Bar News - December 14, 2007
NH Bankruptcy Court Opinion Summaries
Note: The full text of the opinion below is available on the Bankruptcy Court’s web site at http://www.nhb.uscourts.gov:
In re Zenus is Jewelry, Inc., 2007 BNH 038, decided 10/25/07 (Vaughn, C.J.), published (denying the debtor’s request to pay certain prepetition vendor creditors on the grounds that the Court cannot invoke the Doctrine of Necessity to allow the payments because the vendor creditors are not critical, other vendors willing to sell on a cash on delivery basis are available, and the debtor’s situation is not so “rare” as to warrant the doctrine’s application).
In re Gagne, 2007 BNH 041, issued Nov. 21, 2007 (Deasy, J.) (published) (overruling the debtor’s objection to the mortgagee’s claim on the grounds that only 11 U.S.C. § 1322(e), and not 11 U.S.C. § 506(b), determines the amount a debtor must pay to cure an arrearage through a chapter 13 plan and concluding that under NH state law and the terms of the debtor’s mortgage the attorney’s fees and costs requested by the mortgagee in this case were reasonable and must be paid through the debtor’s plan).
In re Perrotta, 2007 BNH 042, issued Nov. 21, 2007 (Deasy, J.) (published) (denying the United States Trustee’s motion to dismiss the debtor’s case under 11 U.S.C. § 707(b)(1) and (2) as the United States Trustee had not satisfied the requirements of 11 U.S.C. § 704(b)(1)(A) because she did not file a statement within ten days after the date of the first meeting of creditors indicating that the debtor’s case would be presumed to be an abuse under 11 U.S.C. § 707 but rather filed a statement within that time frame indicating only that she was unable to determine whether the debtor’s case would be presumed to be an abuse; permitting the United States Trustee to proceed with her motion to dismiss the debtor’s case under 11 U.S.C. § 707(b)(3) based on the totality of the circumstances).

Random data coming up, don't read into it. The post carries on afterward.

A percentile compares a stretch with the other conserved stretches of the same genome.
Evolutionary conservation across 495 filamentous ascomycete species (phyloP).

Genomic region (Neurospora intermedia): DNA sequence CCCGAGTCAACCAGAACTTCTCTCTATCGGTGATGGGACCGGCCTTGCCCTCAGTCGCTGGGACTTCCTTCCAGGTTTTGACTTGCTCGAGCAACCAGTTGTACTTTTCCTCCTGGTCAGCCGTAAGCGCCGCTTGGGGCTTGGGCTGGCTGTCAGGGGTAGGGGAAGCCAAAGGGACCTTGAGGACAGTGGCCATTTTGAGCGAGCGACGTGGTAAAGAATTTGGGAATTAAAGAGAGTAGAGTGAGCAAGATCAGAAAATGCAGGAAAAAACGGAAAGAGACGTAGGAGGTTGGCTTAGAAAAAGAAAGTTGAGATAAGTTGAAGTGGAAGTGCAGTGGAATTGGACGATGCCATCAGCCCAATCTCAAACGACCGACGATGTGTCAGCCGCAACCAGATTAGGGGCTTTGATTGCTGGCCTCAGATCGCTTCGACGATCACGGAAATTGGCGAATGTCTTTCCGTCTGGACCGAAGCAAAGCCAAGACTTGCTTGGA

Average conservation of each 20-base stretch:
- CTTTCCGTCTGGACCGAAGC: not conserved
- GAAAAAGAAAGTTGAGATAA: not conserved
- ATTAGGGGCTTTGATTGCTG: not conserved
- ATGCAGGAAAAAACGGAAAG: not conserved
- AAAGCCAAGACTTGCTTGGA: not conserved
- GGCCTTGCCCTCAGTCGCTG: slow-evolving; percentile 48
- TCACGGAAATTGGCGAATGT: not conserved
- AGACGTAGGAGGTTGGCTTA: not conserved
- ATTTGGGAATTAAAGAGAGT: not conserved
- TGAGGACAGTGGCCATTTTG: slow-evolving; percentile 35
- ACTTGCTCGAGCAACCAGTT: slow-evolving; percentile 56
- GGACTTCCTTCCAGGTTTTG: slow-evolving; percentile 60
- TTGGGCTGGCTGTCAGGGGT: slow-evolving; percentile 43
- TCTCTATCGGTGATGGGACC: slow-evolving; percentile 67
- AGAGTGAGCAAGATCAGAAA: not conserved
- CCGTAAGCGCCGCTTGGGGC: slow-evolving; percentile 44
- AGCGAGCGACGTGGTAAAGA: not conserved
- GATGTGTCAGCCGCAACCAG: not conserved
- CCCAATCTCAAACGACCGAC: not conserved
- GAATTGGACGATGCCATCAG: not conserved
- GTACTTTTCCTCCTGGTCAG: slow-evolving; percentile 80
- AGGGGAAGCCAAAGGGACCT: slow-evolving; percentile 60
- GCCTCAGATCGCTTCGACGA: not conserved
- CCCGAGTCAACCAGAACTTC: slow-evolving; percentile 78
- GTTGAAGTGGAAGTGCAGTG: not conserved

Notinger v. Brown (In re Simply Media, Inc.), 2007 BNH 043, issued Nov. 28, 2007 (Deasy, J.) (unpublished) (setting forth the procedural requirements under FRCP 38 and the substantive requirements under the Seventh Amendment and Supreme Court precedent regarding a party’s right to a jury trial in bankruptcy on claims for fraudulent transfer, constructive trust, turnover, unjust enrichment, civil conspiracy, abuse of process, tortious interference, breach of fiduciary duty, and unfair and deceptive business practices).